Throwing Stones



What begins as a new way to pass the time becomes a ritual. It starts with Sex and the City, but then they discover G-String Divas, and then Real Sex, and by the time McManus figures out that signing a year-long contract for premium cable probably wasnít such a good idea, the inmates are threatening to riot again if he tries to pull the plug. The Italian faction alone has already made plans to stage a minor coup if they take ďThe SopranosĒ away, and in a rare moment of pre-catastrophic insight, McManus tells the warden that the cable company changed their basic line-up, strategically leaving out the words ďoptional upgrade,Ē and locks himself into his office with a bottle of Extra-Strength Tylenol.

Beecher sits with the rest of them, but he doesnít pay much attention to the TV. Instead, he watches Chris. Watching Chris isnít optional at all.
 



Keller shows a marked preference for ďSix Feet Under.Ē This takes Toby by surprise. At first, he wonders if itís the gay thing, but then it occurs to him that Keller would watch anything in which thereís a chance someone might potentially end up naked, so it isnít really that surprising at all. Personally, Beecher thinks the show is macabre, not to mention unimpressive. A new death every week isnít entertainment, itís just real life, and all of that stylized angst canít compare to the real thing, which theyíve honed to a fine craft here in Oz. Besides, itís the same thing every week: eerie music, cue creepy opening credits, somebody dies, and everything fades to white.

Chris saunters in just before it starts, just like always, walking past Beecher without a sideways glance. Toby can tell exactly how long itís been since Chris showered, how many hours since he shaved, and when Chris drops himself into a cheap plastic chair two rows ahead, Toby knows exactly how many steps it would take to get to him. He spends the rest of the evening staring at the back of Chrisís neck, at that slightly flushed spot just above his collar, where Toby used to rest his hand while Chris sucked him off.

ďIím surprised you donít like this show, Beecher,Ē Hoyt calls to him, over one shoulder.

ďYeah? Why is that?Ē

Hoyt smirks. ďItís full of fags. Right up your alley.Ē

ďAnd yet youíre watching,Ē Toby counters, smiling sweetly. ďThinking of turning over a new, rainbow-colored leaf? Iíll take you on.Ē

Hoyt snorts and turns back to the TV. On-screen, somebody dies, in some stupid way that is equal parts predictable and preventable. Toby glances at Chris again. Heís slouched in his seat, gazing fixedly at the TV. If heís heard a word, it doesnít show.

When the show is over, Chris gets up and heads into his pod. Toby watches him go. He watches the sleek roll of Kellerís hips, the sway of his shoulders, the way his cock demands space as he moves. Itís not much, but itís enough to save for later; an image to conjure up the next time Beecher presses Shemin against the laundry room wall, or when he drops to his knees on the cold floor in front of Mondo Browne.
 



Eventually, Ronnie comes, and everything changes.

Itís different right away. While fucking with Shemin and Browne was merely self-destructive (at least, until they ended up dead), fucking with Ronnie is impulsive and spiteful and infinitely more dangerous. Beecher tells himself Ronnie is actually safe -- he and Chris have a history, they share a past, Chris says he loves him -Ė but the simple truth is, curling up and playing dead hasnít gotten Toby anywhere except sitting in the quad watching Chris walk away, and anything has to be better than all of this fucking indifference.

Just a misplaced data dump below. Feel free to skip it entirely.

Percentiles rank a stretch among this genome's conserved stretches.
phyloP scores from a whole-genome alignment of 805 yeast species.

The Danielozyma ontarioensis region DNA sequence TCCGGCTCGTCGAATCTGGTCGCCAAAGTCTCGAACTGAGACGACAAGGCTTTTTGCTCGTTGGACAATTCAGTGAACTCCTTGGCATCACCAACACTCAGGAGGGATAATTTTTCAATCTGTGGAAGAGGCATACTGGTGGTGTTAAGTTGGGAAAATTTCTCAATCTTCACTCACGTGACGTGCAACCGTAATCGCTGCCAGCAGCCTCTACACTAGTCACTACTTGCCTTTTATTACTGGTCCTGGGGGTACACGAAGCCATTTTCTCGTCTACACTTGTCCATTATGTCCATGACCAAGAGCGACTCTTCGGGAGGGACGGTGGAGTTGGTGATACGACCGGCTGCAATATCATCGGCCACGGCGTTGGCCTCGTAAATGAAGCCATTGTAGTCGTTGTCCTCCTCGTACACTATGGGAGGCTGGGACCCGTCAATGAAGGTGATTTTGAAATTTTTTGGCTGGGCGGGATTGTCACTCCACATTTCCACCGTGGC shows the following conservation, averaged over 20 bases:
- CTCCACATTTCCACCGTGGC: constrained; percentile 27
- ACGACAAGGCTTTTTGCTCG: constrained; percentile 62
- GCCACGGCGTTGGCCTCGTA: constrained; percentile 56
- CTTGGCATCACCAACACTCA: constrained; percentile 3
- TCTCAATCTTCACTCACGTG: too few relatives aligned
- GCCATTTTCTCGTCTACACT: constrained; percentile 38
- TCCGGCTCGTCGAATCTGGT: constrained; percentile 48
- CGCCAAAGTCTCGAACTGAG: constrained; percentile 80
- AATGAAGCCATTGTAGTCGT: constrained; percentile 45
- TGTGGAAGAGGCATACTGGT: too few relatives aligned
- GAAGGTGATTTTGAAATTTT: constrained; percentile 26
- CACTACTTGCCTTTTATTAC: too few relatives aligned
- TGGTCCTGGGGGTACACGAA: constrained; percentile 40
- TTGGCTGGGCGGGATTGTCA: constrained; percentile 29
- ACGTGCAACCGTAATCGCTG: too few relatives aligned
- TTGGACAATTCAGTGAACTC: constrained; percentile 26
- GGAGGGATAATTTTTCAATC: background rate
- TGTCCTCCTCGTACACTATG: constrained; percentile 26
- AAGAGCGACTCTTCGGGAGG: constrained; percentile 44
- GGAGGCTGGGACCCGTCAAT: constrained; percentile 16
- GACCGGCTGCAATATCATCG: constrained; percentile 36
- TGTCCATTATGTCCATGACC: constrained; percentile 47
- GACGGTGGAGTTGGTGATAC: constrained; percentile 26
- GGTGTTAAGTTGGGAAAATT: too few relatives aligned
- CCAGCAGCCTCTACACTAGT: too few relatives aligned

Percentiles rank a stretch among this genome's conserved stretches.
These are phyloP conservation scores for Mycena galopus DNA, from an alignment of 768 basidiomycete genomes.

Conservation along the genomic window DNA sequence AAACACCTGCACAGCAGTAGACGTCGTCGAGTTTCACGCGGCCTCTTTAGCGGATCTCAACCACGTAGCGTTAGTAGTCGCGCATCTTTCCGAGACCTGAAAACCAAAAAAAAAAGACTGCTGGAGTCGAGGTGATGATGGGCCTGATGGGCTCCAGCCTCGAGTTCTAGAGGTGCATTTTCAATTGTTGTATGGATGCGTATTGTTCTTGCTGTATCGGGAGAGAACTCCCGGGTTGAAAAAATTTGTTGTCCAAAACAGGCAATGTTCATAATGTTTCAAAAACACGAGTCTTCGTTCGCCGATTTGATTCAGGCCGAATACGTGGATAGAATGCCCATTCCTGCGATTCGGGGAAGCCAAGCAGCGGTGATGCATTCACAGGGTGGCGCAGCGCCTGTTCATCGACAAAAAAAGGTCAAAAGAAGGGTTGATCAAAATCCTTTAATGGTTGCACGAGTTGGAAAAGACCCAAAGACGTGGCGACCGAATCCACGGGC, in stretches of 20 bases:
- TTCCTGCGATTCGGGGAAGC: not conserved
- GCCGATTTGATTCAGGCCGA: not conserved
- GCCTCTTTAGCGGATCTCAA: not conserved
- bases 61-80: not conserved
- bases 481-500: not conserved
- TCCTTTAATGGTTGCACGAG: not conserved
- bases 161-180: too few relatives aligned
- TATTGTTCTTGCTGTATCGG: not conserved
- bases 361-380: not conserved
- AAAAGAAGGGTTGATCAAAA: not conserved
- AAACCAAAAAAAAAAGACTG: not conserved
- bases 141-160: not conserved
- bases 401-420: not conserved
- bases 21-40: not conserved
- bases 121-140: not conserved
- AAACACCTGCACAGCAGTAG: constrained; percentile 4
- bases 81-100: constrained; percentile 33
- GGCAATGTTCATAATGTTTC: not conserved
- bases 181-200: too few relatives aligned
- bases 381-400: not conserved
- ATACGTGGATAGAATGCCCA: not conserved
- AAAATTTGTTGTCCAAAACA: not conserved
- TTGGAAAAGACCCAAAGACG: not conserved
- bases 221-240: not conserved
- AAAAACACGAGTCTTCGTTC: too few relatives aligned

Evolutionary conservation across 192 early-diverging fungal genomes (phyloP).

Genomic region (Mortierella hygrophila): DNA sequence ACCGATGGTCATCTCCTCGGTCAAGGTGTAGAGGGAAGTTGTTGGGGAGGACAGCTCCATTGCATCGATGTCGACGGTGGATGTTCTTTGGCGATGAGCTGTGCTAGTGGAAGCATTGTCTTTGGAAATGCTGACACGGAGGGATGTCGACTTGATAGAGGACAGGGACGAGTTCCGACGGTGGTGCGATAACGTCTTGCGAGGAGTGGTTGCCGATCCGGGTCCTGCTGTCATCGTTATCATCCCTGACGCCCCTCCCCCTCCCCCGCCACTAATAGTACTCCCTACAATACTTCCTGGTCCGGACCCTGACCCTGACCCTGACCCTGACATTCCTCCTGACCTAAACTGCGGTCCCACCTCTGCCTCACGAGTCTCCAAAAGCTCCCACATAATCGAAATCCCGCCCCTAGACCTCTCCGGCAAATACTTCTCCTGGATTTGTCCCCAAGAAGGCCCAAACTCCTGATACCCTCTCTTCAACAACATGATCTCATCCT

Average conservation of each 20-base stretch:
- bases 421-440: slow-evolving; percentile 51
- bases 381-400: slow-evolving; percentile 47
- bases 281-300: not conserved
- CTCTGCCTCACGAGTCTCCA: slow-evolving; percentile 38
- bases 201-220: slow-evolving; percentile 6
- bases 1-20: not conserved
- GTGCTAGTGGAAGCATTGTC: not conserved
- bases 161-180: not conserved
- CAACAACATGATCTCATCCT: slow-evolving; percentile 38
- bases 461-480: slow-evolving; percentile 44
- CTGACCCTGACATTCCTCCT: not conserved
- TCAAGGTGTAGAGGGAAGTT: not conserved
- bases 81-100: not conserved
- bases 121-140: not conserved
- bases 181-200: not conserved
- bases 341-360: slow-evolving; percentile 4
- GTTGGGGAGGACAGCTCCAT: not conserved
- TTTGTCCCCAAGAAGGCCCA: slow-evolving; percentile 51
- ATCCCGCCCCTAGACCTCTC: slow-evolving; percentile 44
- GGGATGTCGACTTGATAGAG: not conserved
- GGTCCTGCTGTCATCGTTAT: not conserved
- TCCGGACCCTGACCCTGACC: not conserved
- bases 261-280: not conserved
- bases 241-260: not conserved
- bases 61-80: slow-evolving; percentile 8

But Ronnie, as it turns out, isnít safe at all.

Beecher learns the grisly details from Hill, after dinner, as they shuffle back to the quad. Not the who, of course, but the how. Toby refrains from looking at Chris throughout the conversation, but he doesnít have to -- every inmate in Oz knows exactly how Barlog died, and why. There are no secrets in here, even when there are.

Later, when the show starts and everyone is distracted, Toby finally glances at Chris. He looks almost the same -- almost. Thereís a tautness to his shoulders, a tensing in his jaw, a change that nobody else would be able to see who hasnít spent all these weeks staring at him.

On-screen, a clueless hiker gets jumped by a mountain lion. It happens so fast, the poor guy dies without ever looking surprised.

Eight steps later, Toby is standing beside Chrisís chair. Itís the closest theyíve been in weeks.

Chris turns to look at him, finally. Heís smiling.
 



Theyíre under the stairs.

Toby is pushed up against the far wall, in the shadows; Chrisís hand is shoved halfway down his pants. He wants to ask, but he doesnít; Chrisís mouth is rough and desperate against his, and besides, he already knows. He knows, and if Chris killed him right now he would die without looking surprised, but Chris isnít going to kill him. Ever. Toby squeezes his eyes shut and pushes back at him, kisses him back just as hard, just as desperate, shoving his own hand deep into Chrisís pants. He comes when Chris comes, warmth spilling over both of their hands like blood, everything fading to white.
 

 


Author's Notes: Written for the "Worst Case Scenario" challenge, September 2005. The challenge scenario appears below. Thanks to slodwick for her fabulous challenge, and to maverick4oz for giving this a title.


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